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Cyclone Gita: The latest thinking on rainfall totals across New Zealand (+4 maps)

We still have a another day or so to lock this in but here’s the first detailed thinking of rainfall accumulations, by qualified meteorologists partners with on a daily basis.

Gita Highlights as of Sunday:

  • TC Gita is located to the south of New Caledonia with the maximum sustained wind speed of 111km/h (60 kts)
  • It will likely weaken slightly to the 90km/h range across today (50 knots).
  • Gita will track southward in the Tasman Sea and thereafter southeastward toward New Zealand.
  • Gita is likely to transform to extra-tropical cyclone before approaching New Zealand, interacting with an upper level trough with well marked cold pool. It may still be further south than most cyclones make this change. 
  • Before the arrival of Gita itself, the activated front will produce locally heavy rainfall from Monday afternoon to Tuesday morning. The affected area will be southern part of the North Island including Wellington.
  • Gita will approach the western coastline of the South Island on Tuesday night, bringing heavy rainfall and violent winds with wind gusts in wide areas in the northern South Island.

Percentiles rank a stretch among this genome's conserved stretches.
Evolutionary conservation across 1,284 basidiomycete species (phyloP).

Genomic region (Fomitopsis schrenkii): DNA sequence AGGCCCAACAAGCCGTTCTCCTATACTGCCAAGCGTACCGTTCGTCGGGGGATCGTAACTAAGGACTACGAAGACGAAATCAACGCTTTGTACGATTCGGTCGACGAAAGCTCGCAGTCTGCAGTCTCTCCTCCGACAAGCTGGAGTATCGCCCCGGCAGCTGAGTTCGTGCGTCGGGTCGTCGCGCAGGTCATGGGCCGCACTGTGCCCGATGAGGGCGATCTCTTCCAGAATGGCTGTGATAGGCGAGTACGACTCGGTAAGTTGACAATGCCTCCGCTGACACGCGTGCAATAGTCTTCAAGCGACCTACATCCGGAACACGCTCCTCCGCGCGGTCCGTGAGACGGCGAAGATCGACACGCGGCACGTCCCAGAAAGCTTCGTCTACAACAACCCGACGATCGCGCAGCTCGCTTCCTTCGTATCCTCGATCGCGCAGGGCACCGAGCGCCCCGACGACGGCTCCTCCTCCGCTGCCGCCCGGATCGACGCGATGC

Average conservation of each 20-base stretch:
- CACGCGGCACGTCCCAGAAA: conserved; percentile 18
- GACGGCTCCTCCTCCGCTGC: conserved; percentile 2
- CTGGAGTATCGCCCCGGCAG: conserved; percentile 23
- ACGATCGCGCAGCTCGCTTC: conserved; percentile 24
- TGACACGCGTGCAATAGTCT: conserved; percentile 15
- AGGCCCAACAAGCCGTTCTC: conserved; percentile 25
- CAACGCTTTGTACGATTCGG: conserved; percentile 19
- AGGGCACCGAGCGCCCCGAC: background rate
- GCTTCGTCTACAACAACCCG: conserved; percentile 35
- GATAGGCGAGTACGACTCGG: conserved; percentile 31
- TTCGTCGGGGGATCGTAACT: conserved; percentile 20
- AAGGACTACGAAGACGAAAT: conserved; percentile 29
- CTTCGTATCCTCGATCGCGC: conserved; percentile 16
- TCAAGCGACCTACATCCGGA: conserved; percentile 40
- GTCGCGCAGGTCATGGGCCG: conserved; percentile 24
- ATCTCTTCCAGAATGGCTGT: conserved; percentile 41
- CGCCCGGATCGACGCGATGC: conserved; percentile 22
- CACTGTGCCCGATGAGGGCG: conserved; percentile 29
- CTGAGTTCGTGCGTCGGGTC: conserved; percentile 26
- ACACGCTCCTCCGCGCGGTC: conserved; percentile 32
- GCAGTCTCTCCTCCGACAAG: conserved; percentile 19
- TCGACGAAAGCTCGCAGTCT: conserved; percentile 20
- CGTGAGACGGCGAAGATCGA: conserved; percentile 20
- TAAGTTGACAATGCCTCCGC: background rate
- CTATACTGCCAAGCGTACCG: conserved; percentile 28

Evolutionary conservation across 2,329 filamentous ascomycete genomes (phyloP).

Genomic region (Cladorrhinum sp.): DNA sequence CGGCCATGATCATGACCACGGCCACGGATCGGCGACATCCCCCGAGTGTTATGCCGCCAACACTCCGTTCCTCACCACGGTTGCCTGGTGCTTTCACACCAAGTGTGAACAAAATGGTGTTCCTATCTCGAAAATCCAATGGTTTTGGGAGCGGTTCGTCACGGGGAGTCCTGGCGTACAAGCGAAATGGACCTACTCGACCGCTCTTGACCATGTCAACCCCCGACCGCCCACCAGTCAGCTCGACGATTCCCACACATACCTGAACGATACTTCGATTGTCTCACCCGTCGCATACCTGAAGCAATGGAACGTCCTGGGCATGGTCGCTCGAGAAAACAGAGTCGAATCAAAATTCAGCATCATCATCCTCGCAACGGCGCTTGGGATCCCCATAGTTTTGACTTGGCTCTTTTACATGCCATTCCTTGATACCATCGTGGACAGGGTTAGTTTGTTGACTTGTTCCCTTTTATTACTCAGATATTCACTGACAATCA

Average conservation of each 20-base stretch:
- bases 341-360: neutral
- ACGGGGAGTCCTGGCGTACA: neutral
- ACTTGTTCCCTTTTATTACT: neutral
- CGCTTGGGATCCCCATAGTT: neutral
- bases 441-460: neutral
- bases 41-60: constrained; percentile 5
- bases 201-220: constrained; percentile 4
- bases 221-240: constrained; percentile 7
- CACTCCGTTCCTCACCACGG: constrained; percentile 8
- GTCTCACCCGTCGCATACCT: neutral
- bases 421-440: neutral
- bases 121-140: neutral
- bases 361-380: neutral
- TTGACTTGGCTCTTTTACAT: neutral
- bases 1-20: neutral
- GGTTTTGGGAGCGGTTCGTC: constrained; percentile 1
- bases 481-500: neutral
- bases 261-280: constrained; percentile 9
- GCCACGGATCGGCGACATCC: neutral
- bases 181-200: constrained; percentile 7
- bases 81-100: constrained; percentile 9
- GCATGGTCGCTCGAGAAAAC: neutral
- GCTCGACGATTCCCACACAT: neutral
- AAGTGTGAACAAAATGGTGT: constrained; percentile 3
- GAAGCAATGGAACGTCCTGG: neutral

• After Tuesday night heavy rainfall is expected to persist mainly in the central South Island, yet the distribution of strong wind and rainfall is uncertain, as models disagree on the further development of the cyclone.
  • The cyclone on the west of South Island may partly persist into Thursday morning, producing additional rainfall to the western coast. 

– Maps and forecasts by The Weather Company (an IBM business)
– (an IBM business partner)


Karl on 18/02/2018 5:49am

With the storm coming from the south..will it not push Gita up the country further.. and are they going to mix together both storms

WW Forecast Team on 18/02/2018 6:03am

hi Karl – the stormy weather in the Southern Ocean won’t be pushing Gita, high pressure does that work.  The storm will split in two over the Southern Alps and this will spread the energy. West Coast of the South Island looks most exposed to damaging and destructive winds at this stage. 

– WW

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